FWB 127. It’s the same rifle as the 124 only in .22 caliber.
This report covers:
- The mainspring
- Power down?
- Trigger assembly and spring guide
- Rifle has been tuned
- More proof of tuningPiston seal
Today we disassemble the FWB 127 to find out what parts are needed for a rebuild. Obviously from the last test in Part 2 the rifle is not performing as it should.
Step one is to pop the barreled action out of the stock. And just to keep that easy I also removed both front and rear sights.
The 127 barreled action is identical to the 124 barreled action.
The FWB 124/127 is on the easier side of spring-piston airguns when it comes to disassembly and assembly. I did use a mainspring compressor but no other special tools.
The powerplant is held together by one bolt that is also threaded for the front triggerguard screw. Put the barreled action in the mainspring compressor and take a slight bit of tension off the end cap. Then the bolt almost unscrews itself.
The bolt that holds the 127 together. Only remove it when the rifle is in a mainspring compressor.
Once that bolt is out back off on the mainspring compressor and the end cap assembly that contains the trigger assembly, the safety and the rear spring guide slides out of the rifle.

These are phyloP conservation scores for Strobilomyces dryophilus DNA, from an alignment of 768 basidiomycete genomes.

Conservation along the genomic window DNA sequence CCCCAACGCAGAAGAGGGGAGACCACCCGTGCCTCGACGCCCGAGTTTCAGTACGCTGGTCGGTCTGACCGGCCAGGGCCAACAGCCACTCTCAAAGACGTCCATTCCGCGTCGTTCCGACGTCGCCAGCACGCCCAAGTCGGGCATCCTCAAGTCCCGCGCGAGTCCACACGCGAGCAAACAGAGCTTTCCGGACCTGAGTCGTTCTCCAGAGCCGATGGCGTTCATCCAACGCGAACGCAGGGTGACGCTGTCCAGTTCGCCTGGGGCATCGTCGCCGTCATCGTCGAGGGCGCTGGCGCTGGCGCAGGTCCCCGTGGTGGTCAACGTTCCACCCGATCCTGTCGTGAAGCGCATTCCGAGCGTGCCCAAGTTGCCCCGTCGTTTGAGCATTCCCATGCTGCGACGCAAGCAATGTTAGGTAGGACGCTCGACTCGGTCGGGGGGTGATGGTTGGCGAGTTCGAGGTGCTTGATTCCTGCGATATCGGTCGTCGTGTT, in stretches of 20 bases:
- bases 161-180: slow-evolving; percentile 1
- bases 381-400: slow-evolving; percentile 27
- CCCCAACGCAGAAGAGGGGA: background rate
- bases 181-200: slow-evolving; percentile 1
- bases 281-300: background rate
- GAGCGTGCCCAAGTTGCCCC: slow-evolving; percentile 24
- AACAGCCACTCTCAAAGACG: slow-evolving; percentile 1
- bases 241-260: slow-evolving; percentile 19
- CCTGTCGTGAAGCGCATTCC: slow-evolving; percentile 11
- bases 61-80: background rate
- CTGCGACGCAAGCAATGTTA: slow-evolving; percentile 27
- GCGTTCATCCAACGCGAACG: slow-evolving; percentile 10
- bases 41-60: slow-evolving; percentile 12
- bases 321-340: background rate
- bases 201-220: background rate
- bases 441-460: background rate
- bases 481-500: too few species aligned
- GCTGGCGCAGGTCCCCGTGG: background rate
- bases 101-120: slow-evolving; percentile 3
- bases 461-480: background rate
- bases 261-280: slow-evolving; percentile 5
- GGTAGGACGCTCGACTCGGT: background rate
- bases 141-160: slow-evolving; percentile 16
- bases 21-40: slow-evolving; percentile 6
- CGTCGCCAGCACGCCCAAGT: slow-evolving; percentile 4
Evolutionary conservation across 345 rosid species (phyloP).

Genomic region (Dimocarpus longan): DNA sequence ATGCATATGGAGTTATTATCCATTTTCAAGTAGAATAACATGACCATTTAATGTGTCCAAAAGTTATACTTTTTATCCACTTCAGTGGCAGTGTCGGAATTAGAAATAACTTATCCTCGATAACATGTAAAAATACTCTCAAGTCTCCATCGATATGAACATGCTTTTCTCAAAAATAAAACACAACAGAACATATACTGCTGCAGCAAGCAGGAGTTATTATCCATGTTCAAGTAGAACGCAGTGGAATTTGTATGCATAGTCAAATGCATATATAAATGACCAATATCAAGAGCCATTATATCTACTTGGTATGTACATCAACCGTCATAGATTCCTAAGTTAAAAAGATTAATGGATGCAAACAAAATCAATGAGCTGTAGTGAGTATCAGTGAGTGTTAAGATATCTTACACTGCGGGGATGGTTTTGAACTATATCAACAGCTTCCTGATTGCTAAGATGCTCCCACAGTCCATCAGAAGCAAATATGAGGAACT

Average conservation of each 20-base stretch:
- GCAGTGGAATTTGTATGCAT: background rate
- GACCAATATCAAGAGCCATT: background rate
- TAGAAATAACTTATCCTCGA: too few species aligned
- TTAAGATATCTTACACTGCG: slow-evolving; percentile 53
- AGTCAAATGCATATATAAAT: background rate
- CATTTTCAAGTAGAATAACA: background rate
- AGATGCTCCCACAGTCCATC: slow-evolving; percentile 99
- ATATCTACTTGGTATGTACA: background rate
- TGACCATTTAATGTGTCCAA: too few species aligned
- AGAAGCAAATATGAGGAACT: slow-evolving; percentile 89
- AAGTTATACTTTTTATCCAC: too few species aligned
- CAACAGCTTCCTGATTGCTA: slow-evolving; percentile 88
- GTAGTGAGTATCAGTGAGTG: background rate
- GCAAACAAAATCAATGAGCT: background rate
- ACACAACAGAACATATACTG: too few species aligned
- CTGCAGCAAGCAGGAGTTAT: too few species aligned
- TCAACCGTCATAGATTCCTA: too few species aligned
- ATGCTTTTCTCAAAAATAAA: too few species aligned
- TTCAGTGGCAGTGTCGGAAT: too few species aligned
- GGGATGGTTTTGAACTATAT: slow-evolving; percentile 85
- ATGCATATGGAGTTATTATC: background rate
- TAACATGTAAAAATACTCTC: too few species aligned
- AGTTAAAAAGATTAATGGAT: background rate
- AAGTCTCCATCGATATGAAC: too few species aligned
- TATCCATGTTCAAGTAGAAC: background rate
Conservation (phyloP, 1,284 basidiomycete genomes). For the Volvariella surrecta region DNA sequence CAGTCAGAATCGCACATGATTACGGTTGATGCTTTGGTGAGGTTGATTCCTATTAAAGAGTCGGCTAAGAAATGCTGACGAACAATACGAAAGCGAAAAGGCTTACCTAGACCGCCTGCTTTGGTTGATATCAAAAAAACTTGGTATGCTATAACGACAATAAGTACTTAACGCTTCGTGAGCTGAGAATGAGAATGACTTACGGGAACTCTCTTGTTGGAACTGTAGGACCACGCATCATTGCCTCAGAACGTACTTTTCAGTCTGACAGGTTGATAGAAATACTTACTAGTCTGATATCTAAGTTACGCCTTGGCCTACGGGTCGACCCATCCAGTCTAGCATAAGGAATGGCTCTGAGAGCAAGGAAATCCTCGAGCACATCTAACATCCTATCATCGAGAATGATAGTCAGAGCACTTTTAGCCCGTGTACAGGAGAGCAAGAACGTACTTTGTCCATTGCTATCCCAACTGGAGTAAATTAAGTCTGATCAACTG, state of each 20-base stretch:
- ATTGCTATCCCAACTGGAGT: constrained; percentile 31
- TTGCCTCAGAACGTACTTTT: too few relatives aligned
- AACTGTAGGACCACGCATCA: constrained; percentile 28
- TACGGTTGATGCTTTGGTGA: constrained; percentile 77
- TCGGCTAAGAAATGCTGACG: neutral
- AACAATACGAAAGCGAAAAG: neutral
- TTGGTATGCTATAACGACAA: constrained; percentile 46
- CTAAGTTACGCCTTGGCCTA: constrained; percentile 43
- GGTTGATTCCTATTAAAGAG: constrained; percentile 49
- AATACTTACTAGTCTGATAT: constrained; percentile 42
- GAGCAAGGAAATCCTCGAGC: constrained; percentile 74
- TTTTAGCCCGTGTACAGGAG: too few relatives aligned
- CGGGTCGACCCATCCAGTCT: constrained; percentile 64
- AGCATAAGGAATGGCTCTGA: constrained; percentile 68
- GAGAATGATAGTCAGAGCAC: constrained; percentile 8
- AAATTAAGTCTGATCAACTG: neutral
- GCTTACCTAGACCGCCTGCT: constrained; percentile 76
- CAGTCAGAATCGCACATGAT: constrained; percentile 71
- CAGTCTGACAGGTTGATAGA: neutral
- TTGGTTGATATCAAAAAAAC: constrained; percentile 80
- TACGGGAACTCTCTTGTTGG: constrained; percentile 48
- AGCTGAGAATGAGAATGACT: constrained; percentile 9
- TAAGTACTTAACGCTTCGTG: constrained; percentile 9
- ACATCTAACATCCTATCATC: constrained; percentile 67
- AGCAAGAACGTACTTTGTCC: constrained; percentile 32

Here you see the end cap with the trigger assembly. The wings on the right are the safety.
Once that bolt is out the end cap assembly and the mainspring slide out of the spring tube.
When the mainspring came out I saw that it was coated with black tar grease. That costs about 30-40 f.p.s. in velocity. I will recover that without losing velocity by using Tune in a Tube (TIAT) grease when I assemble the rifle again.
The black tar grease is all over everything. It will have to be cleaned off before the rifle is assembled again.
I held off ordering parts for the 127 until I saw the condition of the parts that are in the rifle now. The mainspring was a surprise because it isn’t an FWB factory spring. It’s an aftermarket spring with many less coils than the factory spring — six or seven less coils for sure. I know by counting the coils on this spring and comparing them to a replacement factory spring from a 124 tuneup report. I counted those in the photo of the same report.
The mainspring that was in the rifle looks fine. In this image the coils in the center look slightly collapsed in this photo but I examined the actual spring and can tell you that this is an optical illusion.
I cleaned all the grease off the spring and then rolled it on a flat surface. There are no kinks in the coils and only a very slight wobble in the roll that some factory springs might also have. In other words, it’s in very good condition. I could put it back in the rifle and, with the elimination of the black tar grease, pick up 30-40 f.p.s. And perhaps the same or a little more with a new breech seal. But that still leaves the rifle in the basement. Right now it’s a 9 foot-pound rifle that should be a 15-16 foot-pound rifle. A fresh breech seal and TIAT might bring it up to 12-13 foot-pounds but that’s it. I’m not a power monger, but I want more than that from this rifle.